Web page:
This blog will cover the by-election live from Burma on 1 April

MYANMAR ELECTION I – Democratic militants in Myanmar

On 1 April Burma will hold a by-election for 45 parliamentary seatsThis blog will cover it live from Yangon

If you had to name someone from Myanmar right now, the chances are that the name Aung San Suu Kyi will be on the tip of your tongue. She is deservedly held up as the epitome of democracy campaigners. She has shown how the human spirit can endure hardship (in her case illicit imprisonment). And she has been a successful woman amongst the male mists of a reclusive nation. She is a beacon for Burmese democracy and, crucially, she is not alone. There are other beacons being lit by other determined, multi-party-minded activists.

Suu Kyi’s National League for Democracy (NLD) is the most well-known of the Burmese opposition parties. She has certainly been campaigning hard as the 1 April by-election comes ever nearer and international broadcasters have been picking up her flag-waving and hand-shaking. It seems to outsiders looking in that she and her followers will sweep to victory in the very few seats (48 out of 664) seats that are being contested this spring.

Much has been made of the fact that this is the first time that Aung San Suu Kyi and her NLD are running in a general election since they won the vote held in 1990. Her reward for the poll success then was the devastating house arrest from which she was only freed in 2010. This time excitement is brewing that her reward will be a true place in the Amyotha Hluttaw (lower house).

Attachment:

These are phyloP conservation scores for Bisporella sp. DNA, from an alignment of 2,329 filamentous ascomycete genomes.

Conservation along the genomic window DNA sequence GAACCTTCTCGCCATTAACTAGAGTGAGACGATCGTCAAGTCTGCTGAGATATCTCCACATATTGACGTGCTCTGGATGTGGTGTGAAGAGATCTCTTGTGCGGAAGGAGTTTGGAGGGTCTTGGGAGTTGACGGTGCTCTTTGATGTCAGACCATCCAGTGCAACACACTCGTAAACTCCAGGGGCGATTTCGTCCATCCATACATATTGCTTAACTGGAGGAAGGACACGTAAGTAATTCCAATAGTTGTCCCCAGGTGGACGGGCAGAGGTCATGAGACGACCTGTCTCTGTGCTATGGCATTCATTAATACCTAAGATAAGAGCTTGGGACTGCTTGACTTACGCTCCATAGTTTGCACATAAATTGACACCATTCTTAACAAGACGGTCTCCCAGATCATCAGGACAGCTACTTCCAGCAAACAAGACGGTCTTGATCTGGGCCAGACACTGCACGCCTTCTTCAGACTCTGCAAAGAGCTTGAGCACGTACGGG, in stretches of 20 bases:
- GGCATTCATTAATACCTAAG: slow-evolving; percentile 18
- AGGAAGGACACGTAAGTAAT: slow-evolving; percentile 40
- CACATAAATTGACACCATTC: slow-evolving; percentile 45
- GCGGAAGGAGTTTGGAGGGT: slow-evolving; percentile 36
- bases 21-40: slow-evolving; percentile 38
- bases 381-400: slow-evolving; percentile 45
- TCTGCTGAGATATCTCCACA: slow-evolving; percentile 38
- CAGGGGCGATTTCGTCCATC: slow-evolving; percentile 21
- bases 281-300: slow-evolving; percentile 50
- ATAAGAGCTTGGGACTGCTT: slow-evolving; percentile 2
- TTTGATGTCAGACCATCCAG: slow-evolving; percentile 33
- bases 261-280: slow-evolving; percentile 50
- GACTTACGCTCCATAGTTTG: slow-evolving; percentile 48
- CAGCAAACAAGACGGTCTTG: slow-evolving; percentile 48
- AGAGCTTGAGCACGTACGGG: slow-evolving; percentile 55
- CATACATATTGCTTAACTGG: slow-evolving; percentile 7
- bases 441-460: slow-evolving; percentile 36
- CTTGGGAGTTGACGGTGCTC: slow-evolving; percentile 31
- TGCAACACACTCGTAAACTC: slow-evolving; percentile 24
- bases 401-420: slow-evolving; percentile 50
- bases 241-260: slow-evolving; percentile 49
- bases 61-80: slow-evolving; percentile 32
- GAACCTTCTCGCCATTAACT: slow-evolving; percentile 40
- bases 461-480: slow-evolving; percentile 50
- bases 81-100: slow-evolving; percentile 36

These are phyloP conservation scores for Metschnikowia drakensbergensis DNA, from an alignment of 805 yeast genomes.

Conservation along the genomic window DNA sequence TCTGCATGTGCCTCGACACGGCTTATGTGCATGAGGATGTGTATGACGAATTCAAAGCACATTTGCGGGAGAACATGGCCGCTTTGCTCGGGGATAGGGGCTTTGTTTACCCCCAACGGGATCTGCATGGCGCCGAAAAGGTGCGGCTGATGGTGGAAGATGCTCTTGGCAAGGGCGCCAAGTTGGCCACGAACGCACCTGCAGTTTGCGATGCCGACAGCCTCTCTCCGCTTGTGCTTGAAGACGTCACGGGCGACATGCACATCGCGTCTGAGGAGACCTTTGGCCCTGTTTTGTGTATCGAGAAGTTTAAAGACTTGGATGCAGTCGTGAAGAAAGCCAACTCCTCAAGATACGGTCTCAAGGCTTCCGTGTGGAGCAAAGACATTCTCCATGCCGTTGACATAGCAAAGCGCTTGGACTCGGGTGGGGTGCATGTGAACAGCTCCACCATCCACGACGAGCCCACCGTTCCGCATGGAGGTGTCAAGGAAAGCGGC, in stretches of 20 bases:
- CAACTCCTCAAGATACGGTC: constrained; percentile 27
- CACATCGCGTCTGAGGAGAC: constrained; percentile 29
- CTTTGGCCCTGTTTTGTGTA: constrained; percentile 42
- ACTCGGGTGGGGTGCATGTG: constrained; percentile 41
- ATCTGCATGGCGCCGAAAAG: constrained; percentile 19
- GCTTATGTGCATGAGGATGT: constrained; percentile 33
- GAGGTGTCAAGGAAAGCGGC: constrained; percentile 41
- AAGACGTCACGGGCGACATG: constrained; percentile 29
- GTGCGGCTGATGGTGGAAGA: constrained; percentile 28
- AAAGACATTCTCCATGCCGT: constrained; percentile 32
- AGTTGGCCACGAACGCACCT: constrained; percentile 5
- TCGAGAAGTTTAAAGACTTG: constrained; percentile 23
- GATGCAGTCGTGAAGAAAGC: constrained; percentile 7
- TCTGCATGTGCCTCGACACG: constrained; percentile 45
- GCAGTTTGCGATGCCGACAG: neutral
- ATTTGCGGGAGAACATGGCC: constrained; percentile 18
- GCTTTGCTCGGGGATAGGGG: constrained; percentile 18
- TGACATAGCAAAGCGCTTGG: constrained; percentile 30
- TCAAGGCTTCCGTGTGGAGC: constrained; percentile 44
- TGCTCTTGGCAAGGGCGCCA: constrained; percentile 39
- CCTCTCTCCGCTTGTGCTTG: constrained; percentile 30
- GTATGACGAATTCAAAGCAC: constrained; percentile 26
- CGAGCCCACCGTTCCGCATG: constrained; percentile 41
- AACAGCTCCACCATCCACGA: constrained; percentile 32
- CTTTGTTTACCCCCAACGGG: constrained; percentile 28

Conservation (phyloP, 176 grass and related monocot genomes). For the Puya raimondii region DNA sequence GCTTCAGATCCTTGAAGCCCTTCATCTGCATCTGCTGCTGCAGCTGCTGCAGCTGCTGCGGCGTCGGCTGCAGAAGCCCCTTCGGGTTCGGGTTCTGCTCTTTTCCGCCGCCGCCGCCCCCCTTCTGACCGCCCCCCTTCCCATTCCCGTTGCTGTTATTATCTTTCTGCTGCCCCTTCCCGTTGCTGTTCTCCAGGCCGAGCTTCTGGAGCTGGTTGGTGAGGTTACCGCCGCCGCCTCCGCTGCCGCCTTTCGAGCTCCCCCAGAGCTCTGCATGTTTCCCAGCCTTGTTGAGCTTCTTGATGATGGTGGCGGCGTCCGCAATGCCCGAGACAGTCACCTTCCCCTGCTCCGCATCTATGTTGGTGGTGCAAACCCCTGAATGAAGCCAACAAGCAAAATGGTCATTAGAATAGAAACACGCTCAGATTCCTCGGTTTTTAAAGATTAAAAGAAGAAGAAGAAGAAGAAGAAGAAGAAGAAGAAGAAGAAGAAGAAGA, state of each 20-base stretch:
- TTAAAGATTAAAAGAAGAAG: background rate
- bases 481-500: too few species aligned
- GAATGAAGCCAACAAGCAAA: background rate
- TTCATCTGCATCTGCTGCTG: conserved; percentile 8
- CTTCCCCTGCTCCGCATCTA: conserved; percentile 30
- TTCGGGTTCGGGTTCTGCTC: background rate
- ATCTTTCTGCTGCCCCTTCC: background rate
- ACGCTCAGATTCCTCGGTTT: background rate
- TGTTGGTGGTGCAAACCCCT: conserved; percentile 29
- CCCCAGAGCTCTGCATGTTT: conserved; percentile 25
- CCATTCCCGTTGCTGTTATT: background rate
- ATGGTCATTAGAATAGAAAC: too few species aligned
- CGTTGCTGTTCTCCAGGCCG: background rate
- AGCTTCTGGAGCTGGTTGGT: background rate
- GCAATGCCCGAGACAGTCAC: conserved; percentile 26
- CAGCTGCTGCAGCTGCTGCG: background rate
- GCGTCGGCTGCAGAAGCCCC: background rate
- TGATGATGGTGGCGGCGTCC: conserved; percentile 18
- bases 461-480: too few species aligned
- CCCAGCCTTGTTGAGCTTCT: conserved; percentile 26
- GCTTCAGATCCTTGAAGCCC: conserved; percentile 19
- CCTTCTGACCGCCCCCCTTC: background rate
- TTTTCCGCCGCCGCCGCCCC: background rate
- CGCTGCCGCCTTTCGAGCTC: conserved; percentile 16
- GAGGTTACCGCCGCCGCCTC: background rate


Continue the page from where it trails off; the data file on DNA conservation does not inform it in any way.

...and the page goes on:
But the NLD are not the only opposition party looking to win seats in parliament. The National Democratic Force broke off from the NLD in order to compete in the last polls, in November 2010, which the NLD boycotted. The NDF currently has four MPs in the lower house and will be looking to build on this representation. There has been rivalry as well as friendship between the NLD and the NDF but it seems that the less well-known party is determined to achieve electoral success without the force of Suu Kyi on side.

Burma has many different ethnic nationalities, from the Mon of the eastern delta to the Shan of the central east and the Kachin of the far north in the hills on the border with China. Many of these groups have also formed political parties under the democratic banner and are running for power as well.

The ongoing process of reforms seems to be following Cuba’s Castro timescale (‘without rushing but without stopping’) and so far the US and the UK have seen enough to have flown in Hillary Clinton and William Hague to support the changes. The US has re-opened ambassadorial ties and the EU is discussing an easing of sanctions.

The path to democracy is now being trodden by the Burmese, with Aung San Suu Kyi at the head of the line. But it is important not to forget the other campaigners from different parties also dreaming of a better future and their efforts must be recognised as well. A strong democratic opposition to the military’s grip on parliament can only be built through a wide coalition of ethnicities and political leanings. Suu Kyi’s charisma is welcome and something that cannot be ignored by the ruling Union Solidarity and Development Party. But there are other democrats, and their voices must be heard too.

This blog will cover the by-election live from Burma on 1 April